As the academic year still carries obstacles of cancelled social events, online lessons and living alone, inevitably students have suffered from stress and loneliness. In fact, a survey for the National Union of Students (NUS) says more than 50% of students reported their mental health has declined since the COVID-19 pandemic began. Many of the 4,241 students surveyed in November 2020 say they have suffered stress, loneliness, anxiety and depression.
The well-being of their students was at the forefront of Liverpool University’s concerns when the pandemic started in March 2020. With no digital fitness offering in place and immediate restrictions that left students confined, in a matter of weeks the University had launched Les Mills On Demand Affiliate as an immediate solution to keep their students active.
The initial Les Mills On Demand trial gave students 60 days free access to over 1000 workouts across 13 programmes at the click of a button. Hundreds of students began to utilise the trial in April 2020 and have since subscribed with an affiliate discount through Liverpool University, regularly using the platform to aid their fitness goals at home.
On average, the students of Liverpool University use Les Mills On Demand three times a week with BODYPUMP, BODYBALANCE and BODYCOMBAT the most popular workout choices. The addition of a digital fitness platform enabled students to train anytime and anywhere, with 12,000 Les Mills workouts completed during the pandemic.
“The Les Mills classes have been amazing. They’ve been such a help throughout lockdown, not just for my physical health but also from a mental health perspective. I would’ve been lost without them!” Student, Liverpool University
The Office for National Statistics found that young people aged 16 to 29 were twice as likely as the over-70s to be experiencing loneliness in the pandemic.
The physical health benefits of exercise are well-established, but it’s increasingly recognised as a key pillar for supporting mental health as well. Within the wider University sector, Les Mills partners have utilised the LES MILLS On Demand affiliate scheme to provide high-class online fitness solutions, with over 170,000 workouts completed by students across the UK since the pandemic began.
“Thank you for the Les Mills Online classes. I don't know how I could manage without them!” Student, Liverpool University
New-generation yoga program BODYBALANCE has proven to be a particularly popular programmes with University students for staying well during the pandemic. Recent research indicates that regular BODYBALANCE™ classes can help banish the lockdown blues, increase sleep quality by 15% and boost mental health.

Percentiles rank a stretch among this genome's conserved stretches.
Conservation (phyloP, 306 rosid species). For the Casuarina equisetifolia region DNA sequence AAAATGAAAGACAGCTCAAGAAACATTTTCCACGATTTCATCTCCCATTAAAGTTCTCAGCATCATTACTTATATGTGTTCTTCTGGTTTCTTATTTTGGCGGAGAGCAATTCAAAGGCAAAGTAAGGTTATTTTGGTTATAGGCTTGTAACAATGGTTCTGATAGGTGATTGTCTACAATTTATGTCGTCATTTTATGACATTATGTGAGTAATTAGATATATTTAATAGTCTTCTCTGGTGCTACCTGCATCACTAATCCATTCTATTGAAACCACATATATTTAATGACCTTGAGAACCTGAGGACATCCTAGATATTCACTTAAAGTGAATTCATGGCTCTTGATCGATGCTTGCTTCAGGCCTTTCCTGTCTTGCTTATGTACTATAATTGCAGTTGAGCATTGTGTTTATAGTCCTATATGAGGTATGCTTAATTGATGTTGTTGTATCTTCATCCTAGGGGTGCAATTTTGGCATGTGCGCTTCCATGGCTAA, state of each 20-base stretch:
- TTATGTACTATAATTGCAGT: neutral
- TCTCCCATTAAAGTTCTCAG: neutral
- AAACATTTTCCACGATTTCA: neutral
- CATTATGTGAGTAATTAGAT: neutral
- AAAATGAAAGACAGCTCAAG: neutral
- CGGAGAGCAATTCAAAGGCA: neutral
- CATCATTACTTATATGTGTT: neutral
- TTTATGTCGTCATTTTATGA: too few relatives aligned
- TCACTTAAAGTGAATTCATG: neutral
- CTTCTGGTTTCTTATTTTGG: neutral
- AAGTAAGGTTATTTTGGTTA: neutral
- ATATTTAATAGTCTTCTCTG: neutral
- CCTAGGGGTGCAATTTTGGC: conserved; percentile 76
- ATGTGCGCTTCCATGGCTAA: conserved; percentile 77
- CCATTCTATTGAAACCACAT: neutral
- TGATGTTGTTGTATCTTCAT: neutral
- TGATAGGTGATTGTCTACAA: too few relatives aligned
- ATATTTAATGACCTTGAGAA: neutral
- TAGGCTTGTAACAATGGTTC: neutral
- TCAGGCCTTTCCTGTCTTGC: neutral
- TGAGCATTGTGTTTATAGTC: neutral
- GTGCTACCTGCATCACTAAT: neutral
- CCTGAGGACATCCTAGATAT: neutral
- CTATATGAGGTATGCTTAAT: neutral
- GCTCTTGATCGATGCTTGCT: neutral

The study found that participants who incorporate regular 30-40-minute sessions of this specialist stretching and meditation into their daily life experience significantly improved sleep and cardiovascular health, better recovery from mental and physical stress, and enhanced positive feelings.
Liverpool University is now able to support students beyond its campus with world-class workouts such as BODYBALANCE. With minimal integration needed the LES MILLS On Demand affiliate programme provides an easy digital solution to engage students but also provides additional revenue.
“I have found having access to these workouts at home great for my physical and mental health” Student, Liverpool University
The reach and convenience of digital workouts has been key to supporting students through the stresses of university life. The 2020 Les Mills Consumer Survey showed that 77% of people cited mental health and stress relief as two reasons for exercising. Rebecca Goodwin, Sports and Fitness Centre Supervisor for Liverpool University says “We have to make changes forever from this now and use this as an opportunity to adapt and grow our fitness provision, moving forward we’ll definitely keep an online offering for the students.”
“We’re even looking at how we can adapt other fitness services online, such as initial consultations with our fitness advisors, and we’ve also set up livestreaming for Les Mills classes in lockdown with over 26 online classes per week.”
A ClubIntel report into the post-COVID fitness landscape concludes that fitness providers “seeking relevance to Gen Z and Millennials need to commit to providing virtual fitness content”, as these demographics were the biggest consumers of digital offerings during lockdown and say their ongoing provision will be the most important factor in them returning to their facilities post-pandemic.
Will ‘blended training’ become the norm post-pandemic as we see gym workouts and at-home sessions combined? It’s certain that universities will need to remain in sync with their students’ new found habits and methods of maintaining well-being, with digital fitness solutions at the forefront of evolutionary changes from COVID-19.
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